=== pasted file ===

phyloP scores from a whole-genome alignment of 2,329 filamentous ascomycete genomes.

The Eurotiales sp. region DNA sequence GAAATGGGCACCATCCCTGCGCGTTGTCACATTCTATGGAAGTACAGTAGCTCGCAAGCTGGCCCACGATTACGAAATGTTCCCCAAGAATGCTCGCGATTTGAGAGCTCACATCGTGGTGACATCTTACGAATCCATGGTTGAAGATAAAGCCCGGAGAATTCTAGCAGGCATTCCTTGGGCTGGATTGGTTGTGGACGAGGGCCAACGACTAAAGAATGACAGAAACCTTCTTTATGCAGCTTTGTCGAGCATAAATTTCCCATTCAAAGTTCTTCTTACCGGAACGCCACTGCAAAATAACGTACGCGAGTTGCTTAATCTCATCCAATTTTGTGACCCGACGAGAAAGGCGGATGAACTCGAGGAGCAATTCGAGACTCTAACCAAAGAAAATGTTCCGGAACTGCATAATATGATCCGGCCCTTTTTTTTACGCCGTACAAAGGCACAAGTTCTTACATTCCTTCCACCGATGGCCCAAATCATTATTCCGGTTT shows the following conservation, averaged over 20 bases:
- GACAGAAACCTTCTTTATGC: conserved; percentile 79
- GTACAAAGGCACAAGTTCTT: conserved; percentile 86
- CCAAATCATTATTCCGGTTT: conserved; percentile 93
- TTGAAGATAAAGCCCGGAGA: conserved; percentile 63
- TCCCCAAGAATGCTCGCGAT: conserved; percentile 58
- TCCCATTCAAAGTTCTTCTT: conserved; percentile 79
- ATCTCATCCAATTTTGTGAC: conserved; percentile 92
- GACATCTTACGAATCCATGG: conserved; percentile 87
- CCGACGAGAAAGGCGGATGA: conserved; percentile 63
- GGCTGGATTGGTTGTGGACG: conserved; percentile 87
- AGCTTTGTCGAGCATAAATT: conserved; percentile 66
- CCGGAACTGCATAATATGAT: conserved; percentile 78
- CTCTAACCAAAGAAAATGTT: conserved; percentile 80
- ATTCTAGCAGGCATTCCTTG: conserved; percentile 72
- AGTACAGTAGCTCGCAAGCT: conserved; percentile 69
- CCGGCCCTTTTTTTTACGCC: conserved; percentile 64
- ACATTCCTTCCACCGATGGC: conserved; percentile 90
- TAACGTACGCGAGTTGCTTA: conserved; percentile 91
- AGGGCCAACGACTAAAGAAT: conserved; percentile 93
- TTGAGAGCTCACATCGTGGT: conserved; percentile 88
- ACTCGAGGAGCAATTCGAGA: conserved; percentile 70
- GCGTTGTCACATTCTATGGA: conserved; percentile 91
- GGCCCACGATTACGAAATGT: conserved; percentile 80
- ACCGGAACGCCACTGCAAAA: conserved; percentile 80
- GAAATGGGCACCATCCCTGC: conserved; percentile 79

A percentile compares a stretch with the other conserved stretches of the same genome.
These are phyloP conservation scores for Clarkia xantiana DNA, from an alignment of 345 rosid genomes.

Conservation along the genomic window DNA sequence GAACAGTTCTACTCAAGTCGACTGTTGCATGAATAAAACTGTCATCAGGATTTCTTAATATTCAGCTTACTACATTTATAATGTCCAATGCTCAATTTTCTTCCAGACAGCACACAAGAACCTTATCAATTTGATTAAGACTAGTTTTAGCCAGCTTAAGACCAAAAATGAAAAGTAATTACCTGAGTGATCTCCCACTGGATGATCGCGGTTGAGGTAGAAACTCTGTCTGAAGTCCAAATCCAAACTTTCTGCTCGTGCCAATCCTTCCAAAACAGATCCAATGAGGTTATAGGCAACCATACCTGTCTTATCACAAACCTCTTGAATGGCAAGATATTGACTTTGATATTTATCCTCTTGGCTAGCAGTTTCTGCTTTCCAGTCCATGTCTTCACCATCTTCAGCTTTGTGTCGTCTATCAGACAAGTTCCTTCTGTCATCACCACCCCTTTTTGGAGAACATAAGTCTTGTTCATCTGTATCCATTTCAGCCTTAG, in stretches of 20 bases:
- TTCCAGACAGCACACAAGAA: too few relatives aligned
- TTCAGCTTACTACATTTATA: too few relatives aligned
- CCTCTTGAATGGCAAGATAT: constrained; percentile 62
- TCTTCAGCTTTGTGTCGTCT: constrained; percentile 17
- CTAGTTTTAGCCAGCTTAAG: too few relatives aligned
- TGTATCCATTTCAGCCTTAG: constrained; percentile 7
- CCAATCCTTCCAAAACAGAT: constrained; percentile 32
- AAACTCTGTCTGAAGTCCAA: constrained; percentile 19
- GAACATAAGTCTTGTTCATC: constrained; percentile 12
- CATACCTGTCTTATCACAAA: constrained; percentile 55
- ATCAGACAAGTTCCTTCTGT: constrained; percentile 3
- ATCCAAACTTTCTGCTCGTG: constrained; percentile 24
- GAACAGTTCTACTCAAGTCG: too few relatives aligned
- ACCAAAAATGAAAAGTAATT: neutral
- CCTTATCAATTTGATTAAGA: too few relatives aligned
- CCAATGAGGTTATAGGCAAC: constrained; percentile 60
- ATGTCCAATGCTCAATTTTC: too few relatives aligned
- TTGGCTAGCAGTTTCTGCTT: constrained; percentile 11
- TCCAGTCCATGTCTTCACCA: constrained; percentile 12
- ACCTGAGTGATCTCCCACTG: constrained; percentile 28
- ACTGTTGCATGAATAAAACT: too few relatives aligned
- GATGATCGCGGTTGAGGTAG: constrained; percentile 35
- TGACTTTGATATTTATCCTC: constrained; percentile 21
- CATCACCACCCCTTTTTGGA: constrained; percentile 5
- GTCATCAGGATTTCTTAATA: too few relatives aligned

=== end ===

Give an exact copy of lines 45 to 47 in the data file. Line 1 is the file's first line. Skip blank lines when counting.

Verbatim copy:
- CCTTATCAATTTGATTAAGA: too few relatives aligned
- CCAATGAGGTTATAGGCAAC: constrained; percentile 60
- ATGTCCAATGCTCAATTTTC: too few relatives aligned